I went to the barn today before reading K's post, so I had no idea what had transpired yesterday with the clicker. I was lucky to get a beautiful day with no wind, so it was a great opportunity to get in a long walk with Little Love. All the horses were out in the paddocks, so there was no anxiety about anyone being gone. I had an easy time getting Little Love out of the paddock (except for the ridiculous amount of mud at the gate - sometimes I really get frustrated with Finnish fall :-) ).
I did a bit of grooming, put her boots on, and headed out. She didn't hesitate leaving the yard, and we got to the first grazing area without incident. As we started to move past, Little Love raised her head high in the air and, without provocation from the other horses, called out quite loudly. Someone immediately called back, and I thought "OK, here we go. Is she going to to try to turn back? Am I going to have to give in and go back or can I entice her to stay with me?" A second later, Little Love called back again to the horses...and that was that. She simply brought her head back down and walked on with me as if nothing had happened.
We did a nice long walk, taking in a few forest trails which is a new experience for the two of us together. And while I'm sure you are all tired of reading it :-) I continue to be amazed at the combination of calmness and alertness in this horse. She is a perfect walking partner. About an hour later, we returned to the same grazing spot on our way back to the barn. At this point, Little Love raised her head and called again. Again, someone answered her call, and Little Love responded. Again, she brought her head back down and walked on calmly with me back to the barn.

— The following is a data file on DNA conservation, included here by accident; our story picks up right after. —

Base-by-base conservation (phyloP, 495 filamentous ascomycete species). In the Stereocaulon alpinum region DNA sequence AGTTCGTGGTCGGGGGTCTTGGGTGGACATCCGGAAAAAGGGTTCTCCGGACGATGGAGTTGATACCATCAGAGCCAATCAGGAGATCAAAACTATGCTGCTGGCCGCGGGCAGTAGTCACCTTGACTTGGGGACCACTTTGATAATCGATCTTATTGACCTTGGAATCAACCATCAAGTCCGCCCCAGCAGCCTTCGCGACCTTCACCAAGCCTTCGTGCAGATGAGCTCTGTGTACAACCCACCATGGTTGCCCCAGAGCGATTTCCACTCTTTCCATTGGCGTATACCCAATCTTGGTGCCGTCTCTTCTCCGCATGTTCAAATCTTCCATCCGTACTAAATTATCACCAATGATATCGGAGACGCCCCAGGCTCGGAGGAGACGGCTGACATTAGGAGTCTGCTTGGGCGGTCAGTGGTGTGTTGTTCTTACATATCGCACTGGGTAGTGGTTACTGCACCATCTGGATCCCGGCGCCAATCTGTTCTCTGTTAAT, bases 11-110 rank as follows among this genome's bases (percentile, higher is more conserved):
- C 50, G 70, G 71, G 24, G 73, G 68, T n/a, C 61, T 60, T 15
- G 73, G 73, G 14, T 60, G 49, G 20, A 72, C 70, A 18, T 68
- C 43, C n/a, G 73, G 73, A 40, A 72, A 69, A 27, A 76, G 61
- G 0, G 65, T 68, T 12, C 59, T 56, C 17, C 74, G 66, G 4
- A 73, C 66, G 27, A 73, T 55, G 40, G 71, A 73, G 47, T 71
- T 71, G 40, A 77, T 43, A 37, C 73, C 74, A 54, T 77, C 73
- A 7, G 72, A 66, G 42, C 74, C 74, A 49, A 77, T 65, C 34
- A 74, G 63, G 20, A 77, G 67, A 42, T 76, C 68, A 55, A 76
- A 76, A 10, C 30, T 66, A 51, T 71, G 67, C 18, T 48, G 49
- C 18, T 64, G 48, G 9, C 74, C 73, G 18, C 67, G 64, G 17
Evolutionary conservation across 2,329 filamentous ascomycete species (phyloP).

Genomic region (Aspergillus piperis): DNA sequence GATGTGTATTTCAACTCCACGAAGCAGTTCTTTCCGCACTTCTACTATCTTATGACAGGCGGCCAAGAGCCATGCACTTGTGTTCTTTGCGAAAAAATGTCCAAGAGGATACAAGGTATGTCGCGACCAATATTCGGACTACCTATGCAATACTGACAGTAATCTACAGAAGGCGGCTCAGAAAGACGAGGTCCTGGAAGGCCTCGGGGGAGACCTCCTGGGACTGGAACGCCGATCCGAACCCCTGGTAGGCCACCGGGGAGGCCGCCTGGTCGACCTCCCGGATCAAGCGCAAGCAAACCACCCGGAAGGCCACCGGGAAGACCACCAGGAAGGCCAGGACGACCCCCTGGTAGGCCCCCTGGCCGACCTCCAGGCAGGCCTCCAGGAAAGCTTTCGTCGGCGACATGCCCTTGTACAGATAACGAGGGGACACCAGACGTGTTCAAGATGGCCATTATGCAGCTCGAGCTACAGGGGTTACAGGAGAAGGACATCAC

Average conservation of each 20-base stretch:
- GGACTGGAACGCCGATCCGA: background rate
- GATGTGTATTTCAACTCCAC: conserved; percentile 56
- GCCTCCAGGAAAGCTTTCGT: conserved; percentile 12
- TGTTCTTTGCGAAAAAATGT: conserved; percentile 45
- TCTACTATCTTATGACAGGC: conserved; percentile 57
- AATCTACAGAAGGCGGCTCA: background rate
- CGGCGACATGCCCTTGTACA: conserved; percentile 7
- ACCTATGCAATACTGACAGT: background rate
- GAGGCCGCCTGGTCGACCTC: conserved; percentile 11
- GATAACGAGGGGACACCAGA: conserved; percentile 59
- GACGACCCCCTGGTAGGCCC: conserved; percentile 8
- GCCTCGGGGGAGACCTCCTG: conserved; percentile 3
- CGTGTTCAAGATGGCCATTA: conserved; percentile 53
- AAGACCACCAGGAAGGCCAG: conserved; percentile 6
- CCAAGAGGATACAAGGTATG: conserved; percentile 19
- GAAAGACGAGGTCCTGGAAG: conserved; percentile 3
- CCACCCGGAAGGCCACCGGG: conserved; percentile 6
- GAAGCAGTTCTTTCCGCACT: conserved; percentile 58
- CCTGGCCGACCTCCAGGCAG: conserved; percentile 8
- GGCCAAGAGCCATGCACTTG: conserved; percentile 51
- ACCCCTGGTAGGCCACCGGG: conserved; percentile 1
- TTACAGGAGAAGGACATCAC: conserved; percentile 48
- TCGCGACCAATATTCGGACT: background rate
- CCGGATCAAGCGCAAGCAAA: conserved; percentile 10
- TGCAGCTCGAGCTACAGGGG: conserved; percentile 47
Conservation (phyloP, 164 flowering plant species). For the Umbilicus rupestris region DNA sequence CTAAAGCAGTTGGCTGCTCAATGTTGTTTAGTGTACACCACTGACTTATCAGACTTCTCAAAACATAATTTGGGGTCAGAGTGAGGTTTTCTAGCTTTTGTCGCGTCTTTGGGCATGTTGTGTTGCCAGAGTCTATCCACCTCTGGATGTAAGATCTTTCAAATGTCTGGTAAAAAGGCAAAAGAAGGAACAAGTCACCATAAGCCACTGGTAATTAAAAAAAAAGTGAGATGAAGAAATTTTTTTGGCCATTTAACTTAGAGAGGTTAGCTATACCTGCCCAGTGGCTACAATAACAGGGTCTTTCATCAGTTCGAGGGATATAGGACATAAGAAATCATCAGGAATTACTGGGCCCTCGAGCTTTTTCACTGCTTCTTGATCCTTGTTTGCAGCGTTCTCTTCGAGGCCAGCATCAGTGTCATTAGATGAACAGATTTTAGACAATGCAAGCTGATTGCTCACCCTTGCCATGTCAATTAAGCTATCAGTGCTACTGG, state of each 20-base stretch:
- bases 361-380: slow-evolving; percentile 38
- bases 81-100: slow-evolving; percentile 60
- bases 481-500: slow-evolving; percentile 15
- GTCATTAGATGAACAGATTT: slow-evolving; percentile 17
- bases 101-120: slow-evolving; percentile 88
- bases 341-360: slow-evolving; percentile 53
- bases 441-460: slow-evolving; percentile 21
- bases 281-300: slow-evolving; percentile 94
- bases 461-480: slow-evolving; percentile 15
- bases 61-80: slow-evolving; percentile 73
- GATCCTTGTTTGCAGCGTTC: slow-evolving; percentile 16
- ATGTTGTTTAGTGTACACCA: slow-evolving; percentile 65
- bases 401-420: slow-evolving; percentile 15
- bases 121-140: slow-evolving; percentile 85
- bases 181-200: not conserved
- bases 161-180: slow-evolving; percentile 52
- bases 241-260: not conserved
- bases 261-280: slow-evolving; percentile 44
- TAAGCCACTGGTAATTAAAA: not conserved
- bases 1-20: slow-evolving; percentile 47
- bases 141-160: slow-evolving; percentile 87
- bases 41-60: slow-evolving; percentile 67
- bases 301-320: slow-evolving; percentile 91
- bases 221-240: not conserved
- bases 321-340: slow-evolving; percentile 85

At the barn, I let Little Love graze while I called K to ask some advice about one cut on the horse's leg. In passing, one of us mentioned our experiences with the calling out. I'm not sure who mentioned it first, but I was amazed to hear that one quick and simple clicker session had had such an obvious and positive effect on the horse!
I remembered reading something about the clicker bypassing some certain functions in the brain, enabling animals to quickly and permanently make behavioral changes, so I came home and googled it again. Turns out, what I was remembering was that the click seems to bypass the cerebral cortex or "thinking part" of the brain and goes straight to the more basic and instinctive amygdala. This could explain why clicker training has such an impact so quickly, because the behavior quickly becomes an instinctive habit for the animal.